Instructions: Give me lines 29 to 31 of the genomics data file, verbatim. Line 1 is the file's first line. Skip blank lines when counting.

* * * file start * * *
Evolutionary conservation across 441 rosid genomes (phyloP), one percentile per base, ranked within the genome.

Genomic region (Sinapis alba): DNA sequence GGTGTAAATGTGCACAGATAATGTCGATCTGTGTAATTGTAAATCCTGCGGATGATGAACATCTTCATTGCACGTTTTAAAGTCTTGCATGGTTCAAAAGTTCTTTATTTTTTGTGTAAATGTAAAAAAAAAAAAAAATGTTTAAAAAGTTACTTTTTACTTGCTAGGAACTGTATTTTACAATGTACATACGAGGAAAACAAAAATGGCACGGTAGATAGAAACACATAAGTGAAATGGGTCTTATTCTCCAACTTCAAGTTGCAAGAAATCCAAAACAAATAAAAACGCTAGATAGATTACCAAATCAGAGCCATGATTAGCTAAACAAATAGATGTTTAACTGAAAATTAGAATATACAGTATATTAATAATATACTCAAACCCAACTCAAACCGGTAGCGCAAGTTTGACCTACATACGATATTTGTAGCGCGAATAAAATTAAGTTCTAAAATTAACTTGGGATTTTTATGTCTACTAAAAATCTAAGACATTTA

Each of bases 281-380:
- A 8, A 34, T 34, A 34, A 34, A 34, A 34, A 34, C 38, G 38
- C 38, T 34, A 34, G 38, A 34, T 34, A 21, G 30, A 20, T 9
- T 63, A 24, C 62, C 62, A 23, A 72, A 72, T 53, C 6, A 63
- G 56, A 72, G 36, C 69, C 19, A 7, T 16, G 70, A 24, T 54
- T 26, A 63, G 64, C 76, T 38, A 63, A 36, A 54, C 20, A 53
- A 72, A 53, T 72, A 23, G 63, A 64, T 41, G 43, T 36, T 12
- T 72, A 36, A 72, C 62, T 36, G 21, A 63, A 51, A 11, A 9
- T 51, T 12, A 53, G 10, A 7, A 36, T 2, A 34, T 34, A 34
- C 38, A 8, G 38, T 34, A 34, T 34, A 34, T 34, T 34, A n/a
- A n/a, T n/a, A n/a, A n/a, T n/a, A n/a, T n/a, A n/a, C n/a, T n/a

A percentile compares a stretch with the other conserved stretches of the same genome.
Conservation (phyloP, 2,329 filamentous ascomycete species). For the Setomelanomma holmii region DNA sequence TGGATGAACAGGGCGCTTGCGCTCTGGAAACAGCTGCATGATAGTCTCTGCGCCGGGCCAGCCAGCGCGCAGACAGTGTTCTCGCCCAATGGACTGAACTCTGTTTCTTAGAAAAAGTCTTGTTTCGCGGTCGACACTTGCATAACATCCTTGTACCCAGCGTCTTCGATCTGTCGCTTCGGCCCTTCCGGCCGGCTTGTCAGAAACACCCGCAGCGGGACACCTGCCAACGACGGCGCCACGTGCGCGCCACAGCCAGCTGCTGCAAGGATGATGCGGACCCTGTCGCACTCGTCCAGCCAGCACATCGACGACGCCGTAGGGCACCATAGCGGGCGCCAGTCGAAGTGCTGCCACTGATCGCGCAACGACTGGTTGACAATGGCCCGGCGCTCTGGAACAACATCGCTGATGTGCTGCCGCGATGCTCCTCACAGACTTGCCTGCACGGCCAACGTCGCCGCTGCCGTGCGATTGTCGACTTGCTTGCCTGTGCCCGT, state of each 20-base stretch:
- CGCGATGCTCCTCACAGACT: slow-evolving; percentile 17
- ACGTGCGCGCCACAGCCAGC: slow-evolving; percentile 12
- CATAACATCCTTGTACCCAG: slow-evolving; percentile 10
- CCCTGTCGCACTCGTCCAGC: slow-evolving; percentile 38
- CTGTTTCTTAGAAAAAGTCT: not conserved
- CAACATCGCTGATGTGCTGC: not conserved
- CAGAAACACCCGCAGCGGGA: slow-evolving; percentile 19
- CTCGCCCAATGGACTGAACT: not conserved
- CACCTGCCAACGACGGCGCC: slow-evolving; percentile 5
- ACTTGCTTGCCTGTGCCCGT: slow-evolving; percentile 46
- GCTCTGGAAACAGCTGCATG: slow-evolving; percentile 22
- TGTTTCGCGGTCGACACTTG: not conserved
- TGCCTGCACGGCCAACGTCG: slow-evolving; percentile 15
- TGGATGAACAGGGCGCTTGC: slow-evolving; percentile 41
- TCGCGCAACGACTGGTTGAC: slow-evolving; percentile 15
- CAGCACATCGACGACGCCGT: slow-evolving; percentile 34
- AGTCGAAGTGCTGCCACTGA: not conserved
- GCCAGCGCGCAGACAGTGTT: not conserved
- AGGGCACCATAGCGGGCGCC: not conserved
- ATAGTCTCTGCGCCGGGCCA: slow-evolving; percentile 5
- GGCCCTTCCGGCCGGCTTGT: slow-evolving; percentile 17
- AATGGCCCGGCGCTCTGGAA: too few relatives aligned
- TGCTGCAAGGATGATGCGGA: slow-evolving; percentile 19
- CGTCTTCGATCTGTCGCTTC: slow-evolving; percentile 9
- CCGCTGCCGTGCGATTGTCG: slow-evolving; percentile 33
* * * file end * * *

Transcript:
- TGGATGAACAGGGCGCTTGC: slow-evolving; percentile 41
- TCGCGCAACGACTGGTTGAC: slow-evolving; percentile 15
- CAGCACATCGACGACGCCGT: slow-evolving; percentile 34